As a single woman in my forties, I feel like an oddity. Most of my friends (female and male) are married. They have started families and built lives that seem fulfilling. But me, I am still alone. And it’s bugging me. Seriously.
I take (some) comfort in knowing I am not alone. News reports, magazine articles, radio commentary and blogs have all focused on the plight of single black women. Whether I agree or not with the public sentiment is a topic for another day. But I know one thing for sure. It’s not just me.
But there is also another side to this discussion. One that I rarely see or hear about in the media. Single black men. Their voice seems to be missing from this conversation. So I decided to ask one.
What follows is an open, honest, four-part conversation with Bleek G. As a single black male, who just turned 50 several months ago, Bleek has a unique perspective. He is educated (two colleges degrees), has never been married and has no children. We covered such themes as age, dating vs. marriage, “settling” and the quality of black women. Here are his thoughts.
On the status of single, black men
In general, black men are single because they are looking to find someone they are compatible with and someone who is compatible with them. They seek women who are their equals. As Bleek puts it, “Someone who will have my back when things get rough.” Someone who will not try to breakdown the (sometimes fragile) male ego.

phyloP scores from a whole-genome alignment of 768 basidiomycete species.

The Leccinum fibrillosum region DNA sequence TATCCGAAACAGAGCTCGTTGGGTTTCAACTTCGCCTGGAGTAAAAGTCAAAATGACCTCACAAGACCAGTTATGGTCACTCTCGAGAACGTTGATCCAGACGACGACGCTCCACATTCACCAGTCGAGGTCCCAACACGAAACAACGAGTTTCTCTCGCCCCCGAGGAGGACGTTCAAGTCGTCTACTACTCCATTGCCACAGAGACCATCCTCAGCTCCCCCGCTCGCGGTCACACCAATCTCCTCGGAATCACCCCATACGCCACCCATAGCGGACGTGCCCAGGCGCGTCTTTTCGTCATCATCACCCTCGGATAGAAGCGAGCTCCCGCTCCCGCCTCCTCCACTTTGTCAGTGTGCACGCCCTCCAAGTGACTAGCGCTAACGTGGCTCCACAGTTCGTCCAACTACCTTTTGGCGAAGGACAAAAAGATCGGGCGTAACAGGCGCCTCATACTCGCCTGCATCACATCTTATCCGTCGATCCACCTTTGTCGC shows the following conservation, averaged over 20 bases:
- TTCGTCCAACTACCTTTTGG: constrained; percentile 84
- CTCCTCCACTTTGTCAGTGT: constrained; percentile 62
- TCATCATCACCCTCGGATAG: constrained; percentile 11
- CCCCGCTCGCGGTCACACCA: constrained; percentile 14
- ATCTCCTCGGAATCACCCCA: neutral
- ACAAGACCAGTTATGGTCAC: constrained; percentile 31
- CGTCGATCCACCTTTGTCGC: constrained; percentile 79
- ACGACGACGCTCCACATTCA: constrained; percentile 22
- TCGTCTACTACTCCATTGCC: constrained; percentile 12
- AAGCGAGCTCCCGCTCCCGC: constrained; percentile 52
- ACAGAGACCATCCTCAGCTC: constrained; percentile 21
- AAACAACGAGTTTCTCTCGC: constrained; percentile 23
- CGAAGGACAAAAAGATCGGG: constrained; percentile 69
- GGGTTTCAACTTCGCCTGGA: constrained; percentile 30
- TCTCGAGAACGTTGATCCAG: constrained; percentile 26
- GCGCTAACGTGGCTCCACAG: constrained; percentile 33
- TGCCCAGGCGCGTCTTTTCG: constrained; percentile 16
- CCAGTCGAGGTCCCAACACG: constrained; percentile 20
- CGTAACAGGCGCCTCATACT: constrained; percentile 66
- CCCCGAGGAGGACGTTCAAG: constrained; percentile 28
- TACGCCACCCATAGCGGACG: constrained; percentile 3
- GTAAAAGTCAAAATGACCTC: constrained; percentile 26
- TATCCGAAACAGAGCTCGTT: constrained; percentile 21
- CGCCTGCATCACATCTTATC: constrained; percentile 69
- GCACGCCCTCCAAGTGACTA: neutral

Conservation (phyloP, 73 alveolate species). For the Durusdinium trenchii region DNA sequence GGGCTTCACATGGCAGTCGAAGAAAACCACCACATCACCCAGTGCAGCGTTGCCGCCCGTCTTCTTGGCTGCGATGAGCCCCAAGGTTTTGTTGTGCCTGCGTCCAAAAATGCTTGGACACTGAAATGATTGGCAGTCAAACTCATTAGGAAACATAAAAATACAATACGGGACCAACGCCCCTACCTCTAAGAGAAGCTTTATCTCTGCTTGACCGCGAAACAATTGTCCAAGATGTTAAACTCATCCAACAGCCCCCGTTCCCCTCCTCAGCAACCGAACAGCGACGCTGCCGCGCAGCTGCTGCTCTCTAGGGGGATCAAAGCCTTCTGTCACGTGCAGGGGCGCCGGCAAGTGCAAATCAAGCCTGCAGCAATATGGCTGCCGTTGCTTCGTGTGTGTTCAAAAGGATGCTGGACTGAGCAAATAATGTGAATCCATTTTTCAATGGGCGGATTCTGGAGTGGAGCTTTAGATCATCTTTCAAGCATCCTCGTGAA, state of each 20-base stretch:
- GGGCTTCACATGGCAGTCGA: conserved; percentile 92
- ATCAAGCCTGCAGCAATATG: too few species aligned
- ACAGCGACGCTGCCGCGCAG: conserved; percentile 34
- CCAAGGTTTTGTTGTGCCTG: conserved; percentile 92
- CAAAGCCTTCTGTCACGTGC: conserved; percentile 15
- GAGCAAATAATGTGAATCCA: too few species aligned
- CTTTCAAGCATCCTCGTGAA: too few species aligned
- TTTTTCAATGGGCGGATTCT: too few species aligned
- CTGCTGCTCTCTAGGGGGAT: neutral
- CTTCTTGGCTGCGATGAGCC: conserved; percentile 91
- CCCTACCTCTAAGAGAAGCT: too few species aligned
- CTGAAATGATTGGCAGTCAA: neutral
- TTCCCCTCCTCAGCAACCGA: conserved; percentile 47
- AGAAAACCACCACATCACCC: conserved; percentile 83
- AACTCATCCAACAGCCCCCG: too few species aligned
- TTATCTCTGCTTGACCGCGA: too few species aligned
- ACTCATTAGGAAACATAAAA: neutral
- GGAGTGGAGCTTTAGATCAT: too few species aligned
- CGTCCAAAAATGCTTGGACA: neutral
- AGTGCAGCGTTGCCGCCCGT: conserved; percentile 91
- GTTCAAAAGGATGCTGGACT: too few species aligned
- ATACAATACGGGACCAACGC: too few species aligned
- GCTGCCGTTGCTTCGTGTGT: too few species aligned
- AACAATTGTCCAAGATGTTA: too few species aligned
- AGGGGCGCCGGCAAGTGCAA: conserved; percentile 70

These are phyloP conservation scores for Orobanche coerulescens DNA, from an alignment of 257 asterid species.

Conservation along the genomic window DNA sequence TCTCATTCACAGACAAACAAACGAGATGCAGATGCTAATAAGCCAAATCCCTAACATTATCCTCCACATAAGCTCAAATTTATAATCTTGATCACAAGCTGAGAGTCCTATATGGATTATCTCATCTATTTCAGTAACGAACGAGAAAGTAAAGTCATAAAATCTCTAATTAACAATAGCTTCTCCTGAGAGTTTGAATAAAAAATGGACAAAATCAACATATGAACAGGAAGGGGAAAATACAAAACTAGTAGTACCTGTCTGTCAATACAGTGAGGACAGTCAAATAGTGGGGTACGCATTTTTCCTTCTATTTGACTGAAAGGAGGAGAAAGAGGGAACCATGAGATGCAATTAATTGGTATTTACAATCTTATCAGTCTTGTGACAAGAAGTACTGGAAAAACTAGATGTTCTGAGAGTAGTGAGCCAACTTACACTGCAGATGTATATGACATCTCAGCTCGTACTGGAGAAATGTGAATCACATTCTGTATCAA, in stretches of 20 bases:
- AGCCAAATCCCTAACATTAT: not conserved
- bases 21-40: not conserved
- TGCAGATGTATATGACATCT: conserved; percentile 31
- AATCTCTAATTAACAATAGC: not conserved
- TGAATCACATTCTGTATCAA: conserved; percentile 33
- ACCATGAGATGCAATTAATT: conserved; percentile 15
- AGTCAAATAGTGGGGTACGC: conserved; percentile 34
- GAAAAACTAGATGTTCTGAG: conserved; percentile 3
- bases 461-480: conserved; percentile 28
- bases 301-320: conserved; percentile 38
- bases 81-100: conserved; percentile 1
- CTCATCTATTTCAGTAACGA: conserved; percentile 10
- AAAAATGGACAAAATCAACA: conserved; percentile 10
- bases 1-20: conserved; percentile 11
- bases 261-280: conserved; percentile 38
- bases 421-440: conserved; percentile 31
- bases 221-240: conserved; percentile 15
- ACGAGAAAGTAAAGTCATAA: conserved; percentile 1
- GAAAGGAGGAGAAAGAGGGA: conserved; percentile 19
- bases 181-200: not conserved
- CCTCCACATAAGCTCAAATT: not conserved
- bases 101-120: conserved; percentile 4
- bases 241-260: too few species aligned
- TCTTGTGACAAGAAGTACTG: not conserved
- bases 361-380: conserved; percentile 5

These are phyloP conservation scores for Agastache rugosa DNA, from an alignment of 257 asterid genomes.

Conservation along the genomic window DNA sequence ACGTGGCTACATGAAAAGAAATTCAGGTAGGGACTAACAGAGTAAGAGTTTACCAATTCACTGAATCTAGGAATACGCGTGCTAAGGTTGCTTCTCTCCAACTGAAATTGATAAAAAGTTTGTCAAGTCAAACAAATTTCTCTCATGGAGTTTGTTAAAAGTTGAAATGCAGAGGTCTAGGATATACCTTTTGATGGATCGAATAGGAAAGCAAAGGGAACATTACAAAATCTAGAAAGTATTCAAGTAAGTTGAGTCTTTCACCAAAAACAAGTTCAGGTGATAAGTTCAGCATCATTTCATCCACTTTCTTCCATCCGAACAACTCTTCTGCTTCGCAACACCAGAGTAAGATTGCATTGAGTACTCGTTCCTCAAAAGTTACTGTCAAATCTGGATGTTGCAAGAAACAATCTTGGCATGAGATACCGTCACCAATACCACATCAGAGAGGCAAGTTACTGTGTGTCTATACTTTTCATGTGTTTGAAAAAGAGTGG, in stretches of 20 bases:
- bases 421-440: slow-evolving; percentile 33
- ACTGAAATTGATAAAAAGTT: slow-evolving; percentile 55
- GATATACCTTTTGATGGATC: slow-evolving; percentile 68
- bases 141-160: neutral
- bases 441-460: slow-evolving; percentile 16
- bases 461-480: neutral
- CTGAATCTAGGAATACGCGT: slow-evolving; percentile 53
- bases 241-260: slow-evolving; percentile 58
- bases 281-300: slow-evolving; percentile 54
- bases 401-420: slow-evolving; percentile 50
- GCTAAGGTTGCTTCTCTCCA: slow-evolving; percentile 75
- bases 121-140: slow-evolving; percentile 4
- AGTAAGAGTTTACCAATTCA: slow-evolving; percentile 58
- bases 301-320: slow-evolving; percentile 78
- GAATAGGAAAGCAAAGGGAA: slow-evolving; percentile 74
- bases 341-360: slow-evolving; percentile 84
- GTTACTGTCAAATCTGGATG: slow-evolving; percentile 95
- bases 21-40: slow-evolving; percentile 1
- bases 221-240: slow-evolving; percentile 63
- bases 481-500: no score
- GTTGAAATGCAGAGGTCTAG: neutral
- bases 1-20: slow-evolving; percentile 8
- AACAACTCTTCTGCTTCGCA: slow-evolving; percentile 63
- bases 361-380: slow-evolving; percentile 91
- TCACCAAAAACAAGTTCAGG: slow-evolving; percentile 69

For older men such as Bleek, there are various reasons why they remain single. Some have made mistakes. According to Bleek, older single men “didn’t recognize what they wanted until it was gone.” Other reasons included fear of losing their personal freedom or their single status.
Bleek did acknowledge that once a man reaches the age of 40, he will have periods of self-reflection. Most older, single black men (and presumably men of other ethnic and racial backgrounds) don’t want to live their lives alone. Fear of being without a companion resonates deeply and causes them to look at their long-term prospects.
However, as Bleek pointed out, not living alone may not always equal getting married. Many older men consider long-term companionship or long-term relationships as serious options. When I pressed this a bit further, he stated “Some men just don’t want to be married. They have heard stories about bad marriages from their friends or even experienced bad marriages in their own families. Some are afraid to open themselves up completely and give themselves to another person.”
Bleek admitted that a combination of things account for his single status. “My younger self was afraid, had some fear of letting go. Now that I am older, my fear is different. I don’t want to be alone.”
Bleek offered up this last thought on why some black men remain single. The vision that men see for themselves and the vision women see for men is very different. “The media sometimes offers up images of men who are extremely successful. Most times, we feel as though we may not be able to measure up.”
Our conversation began to drift toward the topic of settling. My next post will explore this further and why Bleek says the stigmas attached to older single men may cause them to do so.
This post was inspired by the WordPress E-book: 365 Writing Prompts.